/var/lib/ejabberd/will be used by default.
-–enable-pam: Enable the PAM authentication method (see section pam).
-–enable-tools: Enable the use of development tools.
-–enable-mysql: Enable MySQL support (see section databases).
-–enable-pgsql: Enable PostgreSQL support (see section databases).
-–enable-sqlite: Enable SQLite support (see section databases).
–-enable-riak: Enable Riak database support (see section databases).
-–enable-redis: Enable Redis support to use for external session storage.
-–enable-zlib: Enable Stream Compression (XEP-0138) using zlib.
-–enable-lager: Use lager Erlang logging tool instead of standard error logger.
-–enable-iconv: Enable iconv support. This is needed for
mod_irc(see section mod_irc).
–-enable-debug: Compile with
–-enable-nif: Replaces some critical Erlang functions with equivalents written in C to improve performance.
–-enable-elixir: Build ejabberd with Elixir extension support.
–-enable-all: Enable all previous options.
--enable-latest-deps: Makes rebar use latest versions of dependences developed alongside
ejabberdinstead of version specified in rebar.config. Should be only used when developing
Here are other available options, that are experimental and not recommended:
–-disable-transient-supervisors: Disable the use of Erlang/OTP supervision for transient processes.
–-enable-hipe: Compile natively with HiPE, not recommended.
ejabberd in the destination directories, run the command:
Note that you probably need administrative privileges in the system to
The files and directories created are, by default:
/etc/ejabberd/: Configuration directory:
ejabberd.yml: ejabberd configuration file
ejabberdctl.cfg: Configuration file of the administration script
inetrc: Network DNS configuration file for Erlang
ebin/: Erlang binary files (*.beam)
include/: Erlang header files (*.hrl)
priv/: Additional files required at runtime
bin/: Executable programs
lib/: Binary system libraries (*.so)
msgs/: Translation files (*.msgs)
/sbin/ejabberdctl: Administration script (see section ejabberdctl)
/share/doc/ejabberd/: Documentation of ejabberd
/var/lib/ejabberd/: Spool directory:
.erlang.cookie: Erlang cookie file (see section cookie)
acl.DCD, ...: Mnesia database spool files (*.DCD, *.DCL, *.DAT)
/var/log/ejabberd/: Log directory (see section [logfiles]):
ejabberd.log: ejabberd service log
erlang.log: Erlang/OTP system log
You can use the
ejabberdctl command line administration script to
start and stop
ejabberd. If you provided the configure option
–enable-user=USER (see compile), you can execute
with either that system account or root.
prompt> ejabberdctl start prompt> ejabberdctl status The node ejabberd@localhost is started with status: started ejabberd is running in that node prompt> ejabberdctl stop
ejabberd doesn’t start correctly and a crash dump is generated,
there was a severe problem. You can try starting
ejabberd with the
ejabberdctl live to see the error message provided by Erlang
and can identify what is exactly the problem.
Please refer to the section ejabberdctl for details about
ejabberdctl, and configurable options to fine tune the Erlang
If you want ejabberd to be started as daemon at boot time, copy
ejabberd.init to something like
/etc/init.d/ejabberd (depending on
your distribution). Create a system user called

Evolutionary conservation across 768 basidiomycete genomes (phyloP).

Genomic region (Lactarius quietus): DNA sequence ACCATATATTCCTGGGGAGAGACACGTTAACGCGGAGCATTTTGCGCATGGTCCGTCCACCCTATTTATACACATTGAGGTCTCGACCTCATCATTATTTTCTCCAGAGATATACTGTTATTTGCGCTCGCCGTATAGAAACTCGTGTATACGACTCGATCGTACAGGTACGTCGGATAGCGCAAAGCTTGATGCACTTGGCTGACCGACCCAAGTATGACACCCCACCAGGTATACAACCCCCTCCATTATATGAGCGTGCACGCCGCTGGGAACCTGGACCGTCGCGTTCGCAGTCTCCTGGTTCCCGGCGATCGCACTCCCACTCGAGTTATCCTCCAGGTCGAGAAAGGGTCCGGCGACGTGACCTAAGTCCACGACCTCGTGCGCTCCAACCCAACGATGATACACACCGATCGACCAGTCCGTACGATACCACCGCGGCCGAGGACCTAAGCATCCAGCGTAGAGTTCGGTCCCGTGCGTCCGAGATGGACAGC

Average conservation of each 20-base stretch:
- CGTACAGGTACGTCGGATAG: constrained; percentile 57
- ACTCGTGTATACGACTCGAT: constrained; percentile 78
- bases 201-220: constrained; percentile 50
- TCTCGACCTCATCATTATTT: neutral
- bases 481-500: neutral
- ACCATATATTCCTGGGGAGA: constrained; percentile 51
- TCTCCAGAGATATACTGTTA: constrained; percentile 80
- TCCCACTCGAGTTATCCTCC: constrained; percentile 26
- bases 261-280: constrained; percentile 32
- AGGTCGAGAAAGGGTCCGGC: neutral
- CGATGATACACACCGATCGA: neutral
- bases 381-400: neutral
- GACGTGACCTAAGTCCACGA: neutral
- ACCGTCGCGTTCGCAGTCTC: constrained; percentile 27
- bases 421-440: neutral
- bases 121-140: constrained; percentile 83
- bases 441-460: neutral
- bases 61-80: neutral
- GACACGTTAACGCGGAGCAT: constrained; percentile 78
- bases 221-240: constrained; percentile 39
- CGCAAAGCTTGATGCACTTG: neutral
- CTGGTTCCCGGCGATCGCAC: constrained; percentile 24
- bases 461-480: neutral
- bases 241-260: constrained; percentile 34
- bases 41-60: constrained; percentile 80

ejabberd; it will be
used by the script to start the server. Then you can call
/etc/inid.d/ejabberd start as root to start the server.
Specific Notes for OSX (Yosemite, El Capitan, Sierra)
On OS X, you need to tell ejabberd to use custom OpenSSL, Yaml, iconv for the build. The best approach is to use Homebrew to install your dependencies:
brew install git erlang autoconf automake expat openssl libyaml libiconv sqlite
Here is an example command to build ejabberd with brew-installed dependencies:
export LDFLAGS="-L/usr/local/opt/openssl/lib -L/usr/local/lib -L/usr/local/opt/expat/lib" export CFLAGS="-I/usr/local/opt/openssl/include/ -I/usr/local/include -I/usr/local/opt/expat/include" export CPPFLAGS="-I/usr/local/opt/openssl/include/ -I/usr/local/include -I/usr/local/opt/expat/include" ./configure --enable-mysql make
Note: Reference to custom OpenSSL needs at the moment to be passed to
make command. This is because make command download, configure and
build dependencies. The reference is also needed in that context.
Please, make sure that for OSX El Capitan you are aware of rootless feature and have read Homebrew documentation no that topic: El Capitan & Homebrew
Specific Notes for BSD
The command to compile
ejabberd in BSD systems is:
Specific Notes for Sun Solaris
You need to have
GNU install, but it isn’t included in Solaris. It
can be easily installed if your Solaris system is set up for
OpenCSW package repository. Make sure
PATH and run:
pkg-get -i coreutils
If that program is called
ginstall, modify the
script to suit your system, for example:
cat Makefile | sed s/install/ginstall/ > Makefile.gi
And finally install
gmake -f Makefile.gi ginstall
Creating an XMPP Account for Administration
ejabberd binary installer prompts you for an admin account, so in that case,
you can probably skip this step.
However, if you use another way of installing ejabberd you may need to create an admin XMPP account.
You need an XMPP account and grant him administrative privileges to
ejabberd Web Admin. Here are the steps to create it:
Register an XMPP account on your
ejabberdserver, for example
email@example.com. There are two ways to register an XMPP account:
ejabberdconfiguration file to give administration rights to the XMPP account you created:
acl: admin: user: - "admin1": "example.org" access: configure: admin: allow
You can grant administrative privileges to many XMPP accounts, and also to accounts in other XMPP servers.
ejabberdto load the new configuration.
Open the Web Admin (usually
http://localhost:5280/admin/) in your favourite browser. Make sure to enter the full JID as username (in this example:
firstname.lastname@example.org). The reason that you also need to enter the suffix is due to
ejabberd’s virtual hosting support. You can manage several XMPP domain on a single instance.